Peer review of PCORI-funded research helps make sure the report presents complete, balanced, and useful information about the research. It also assesses how the project addressed PCORI’s Methodology Standards. During peer review, experts read a draft report of the research and provide comments about the report. These experts may include a scientist focused on the research topic, a specialist in research methods, a patient or caregiver, and a healthcare professional. These reviewers cannot have conflicts of interest with the study.
The peer reviewers point out where the draft report may need revision. For example, they may suggest ways to improve descriptions of the conduct of the study or to clarify the connection between results and conclusions. Sometimes, awardees revise their draft reports twice or more to address all of the reviewers’ comments.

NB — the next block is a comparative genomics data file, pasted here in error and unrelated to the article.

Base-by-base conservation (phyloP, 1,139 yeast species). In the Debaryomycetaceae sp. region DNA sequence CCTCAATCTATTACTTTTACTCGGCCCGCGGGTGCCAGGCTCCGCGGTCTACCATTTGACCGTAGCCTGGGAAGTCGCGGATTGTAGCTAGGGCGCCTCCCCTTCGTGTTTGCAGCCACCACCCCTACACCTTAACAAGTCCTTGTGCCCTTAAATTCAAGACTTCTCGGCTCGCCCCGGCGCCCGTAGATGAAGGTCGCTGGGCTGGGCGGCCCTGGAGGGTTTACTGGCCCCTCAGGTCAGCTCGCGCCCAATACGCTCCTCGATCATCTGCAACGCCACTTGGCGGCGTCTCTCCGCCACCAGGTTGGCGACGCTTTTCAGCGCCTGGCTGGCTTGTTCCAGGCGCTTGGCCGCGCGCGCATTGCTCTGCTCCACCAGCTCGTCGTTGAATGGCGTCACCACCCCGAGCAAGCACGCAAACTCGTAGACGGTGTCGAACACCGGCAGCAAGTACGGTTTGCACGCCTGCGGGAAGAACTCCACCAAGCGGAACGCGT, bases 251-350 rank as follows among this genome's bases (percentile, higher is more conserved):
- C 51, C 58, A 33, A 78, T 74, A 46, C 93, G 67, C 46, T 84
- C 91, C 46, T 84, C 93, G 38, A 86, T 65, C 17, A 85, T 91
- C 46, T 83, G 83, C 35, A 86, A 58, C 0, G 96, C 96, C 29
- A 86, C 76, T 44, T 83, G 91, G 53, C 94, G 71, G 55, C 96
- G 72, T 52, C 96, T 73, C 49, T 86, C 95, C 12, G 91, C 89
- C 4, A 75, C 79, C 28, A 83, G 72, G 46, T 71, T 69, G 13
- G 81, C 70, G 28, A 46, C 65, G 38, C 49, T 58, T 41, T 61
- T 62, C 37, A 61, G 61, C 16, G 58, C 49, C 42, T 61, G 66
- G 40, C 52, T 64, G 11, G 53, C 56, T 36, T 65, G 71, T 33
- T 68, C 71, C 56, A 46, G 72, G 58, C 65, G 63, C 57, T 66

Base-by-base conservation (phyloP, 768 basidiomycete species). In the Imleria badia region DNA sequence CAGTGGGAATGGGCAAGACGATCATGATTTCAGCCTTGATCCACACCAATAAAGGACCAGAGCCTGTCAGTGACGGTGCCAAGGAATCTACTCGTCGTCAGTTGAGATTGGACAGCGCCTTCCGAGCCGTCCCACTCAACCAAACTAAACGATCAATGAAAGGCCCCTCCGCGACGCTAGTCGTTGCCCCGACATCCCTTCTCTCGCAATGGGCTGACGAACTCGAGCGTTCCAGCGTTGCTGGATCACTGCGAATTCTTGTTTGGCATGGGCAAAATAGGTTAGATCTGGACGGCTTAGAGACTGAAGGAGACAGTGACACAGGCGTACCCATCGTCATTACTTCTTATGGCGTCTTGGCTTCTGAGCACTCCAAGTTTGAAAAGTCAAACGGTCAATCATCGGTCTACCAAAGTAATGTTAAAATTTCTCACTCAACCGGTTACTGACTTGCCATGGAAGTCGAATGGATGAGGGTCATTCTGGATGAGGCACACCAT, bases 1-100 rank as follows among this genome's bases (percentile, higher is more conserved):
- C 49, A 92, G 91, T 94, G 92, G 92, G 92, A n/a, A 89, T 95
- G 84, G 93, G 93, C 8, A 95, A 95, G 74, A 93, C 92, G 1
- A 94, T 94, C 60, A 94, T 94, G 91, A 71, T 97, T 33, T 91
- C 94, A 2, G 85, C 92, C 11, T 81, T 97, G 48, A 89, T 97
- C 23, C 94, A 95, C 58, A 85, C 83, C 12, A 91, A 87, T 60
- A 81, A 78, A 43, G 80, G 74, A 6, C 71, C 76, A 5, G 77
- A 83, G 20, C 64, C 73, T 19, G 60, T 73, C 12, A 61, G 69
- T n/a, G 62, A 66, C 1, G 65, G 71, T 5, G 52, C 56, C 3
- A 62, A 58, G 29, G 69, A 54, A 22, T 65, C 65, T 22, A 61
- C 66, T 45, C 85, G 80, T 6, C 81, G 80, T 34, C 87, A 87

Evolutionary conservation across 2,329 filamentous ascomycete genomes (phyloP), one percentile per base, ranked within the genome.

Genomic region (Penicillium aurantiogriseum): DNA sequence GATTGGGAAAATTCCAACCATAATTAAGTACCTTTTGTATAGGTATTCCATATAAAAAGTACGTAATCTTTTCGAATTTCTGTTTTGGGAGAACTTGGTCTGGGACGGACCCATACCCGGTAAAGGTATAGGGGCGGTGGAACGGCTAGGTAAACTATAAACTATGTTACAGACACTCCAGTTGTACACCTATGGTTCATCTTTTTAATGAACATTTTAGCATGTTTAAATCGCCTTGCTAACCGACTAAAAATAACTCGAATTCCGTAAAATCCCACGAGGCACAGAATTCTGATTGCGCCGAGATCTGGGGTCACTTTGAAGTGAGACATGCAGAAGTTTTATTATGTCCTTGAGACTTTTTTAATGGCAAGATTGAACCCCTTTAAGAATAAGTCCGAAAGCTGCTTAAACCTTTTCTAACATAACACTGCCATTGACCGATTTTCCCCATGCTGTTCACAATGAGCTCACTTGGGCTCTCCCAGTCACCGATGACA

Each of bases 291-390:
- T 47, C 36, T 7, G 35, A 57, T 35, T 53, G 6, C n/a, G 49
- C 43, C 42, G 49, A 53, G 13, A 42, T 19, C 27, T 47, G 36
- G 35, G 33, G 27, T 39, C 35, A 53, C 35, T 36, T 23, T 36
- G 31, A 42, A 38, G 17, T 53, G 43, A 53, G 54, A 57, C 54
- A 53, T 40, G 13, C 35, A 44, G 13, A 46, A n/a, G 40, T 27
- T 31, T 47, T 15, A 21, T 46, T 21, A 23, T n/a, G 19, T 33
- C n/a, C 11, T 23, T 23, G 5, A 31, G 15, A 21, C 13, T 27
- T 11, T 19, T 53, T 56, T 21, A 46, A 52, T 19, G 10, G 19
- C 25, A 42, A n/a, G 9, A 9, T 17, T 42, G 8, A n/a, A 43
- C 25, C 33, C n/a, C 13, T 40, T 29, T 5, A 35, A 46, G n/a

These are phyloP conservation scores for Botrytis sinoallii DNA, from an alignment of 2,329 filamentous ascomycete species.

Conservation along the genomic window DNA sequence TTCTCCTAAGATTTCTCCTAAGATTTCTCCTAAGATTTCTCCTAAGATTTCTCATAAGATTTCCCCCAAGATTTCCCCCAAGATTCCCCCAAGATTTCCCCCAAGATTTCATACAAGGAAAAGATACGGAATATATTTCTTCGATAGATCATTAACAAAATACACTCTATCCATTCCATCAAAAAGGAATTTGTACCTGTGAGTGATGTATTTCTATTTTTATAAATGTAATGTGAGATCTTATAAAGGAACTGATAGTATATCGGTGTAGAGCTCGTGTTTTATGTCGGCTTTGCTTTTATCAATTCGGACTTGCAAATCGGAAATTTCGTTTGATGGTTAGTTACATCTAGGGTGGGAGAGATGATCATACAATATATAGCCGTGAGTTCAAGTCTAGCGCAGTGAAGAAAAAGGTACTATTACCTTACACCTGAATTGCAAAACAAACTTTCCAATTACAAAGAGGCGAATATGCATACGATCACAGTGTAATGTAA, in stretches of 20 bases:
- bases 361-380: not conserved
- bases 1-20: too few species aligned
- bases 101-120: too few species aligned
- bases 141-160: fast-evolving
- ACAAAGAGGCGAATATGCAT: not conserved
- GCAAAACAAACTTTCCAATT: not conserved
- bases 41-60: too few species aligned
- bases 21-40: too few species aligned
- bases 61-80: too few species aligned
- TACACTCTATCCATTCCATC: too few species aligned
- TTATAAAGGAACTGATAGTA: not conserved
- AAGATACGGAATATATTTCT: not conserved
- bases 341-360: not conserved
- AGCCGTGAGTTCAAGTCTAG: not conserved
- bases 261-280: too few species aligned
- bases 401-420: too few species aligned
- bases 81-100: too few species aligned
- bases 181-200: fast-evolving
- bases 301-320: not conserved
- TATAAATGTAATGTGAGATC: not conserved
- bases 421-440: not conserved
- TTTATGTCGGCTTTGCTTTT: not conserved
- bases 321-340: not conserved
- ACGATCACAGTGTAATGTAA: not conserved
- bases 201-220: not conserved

The awardee made the following revisions in response to peer review:
- The awardee explained to reviewers that the project was a methods study and the clinical issues described in the methods section were not the focus and should not appear in the background section. The awardee reasoned that the background section should focus on the methodological gaps the study aimed to fill.
- The awardee shortened the description of the methods used to conduct meta-analyses and generally reduced the length of the methods section by replacing text with tables. The awardee increased the section’s readability by using shorter paragraphs.
- In the discussion section, the awardee strengthened the argument for the study’s generalizability.
- The awardee added a study limitation related to a lack of assessment of potential harms of the interventions. The awardee also noted the need for future research on the reporting of harms in different data sources.
Conflict of Interest Disclosures
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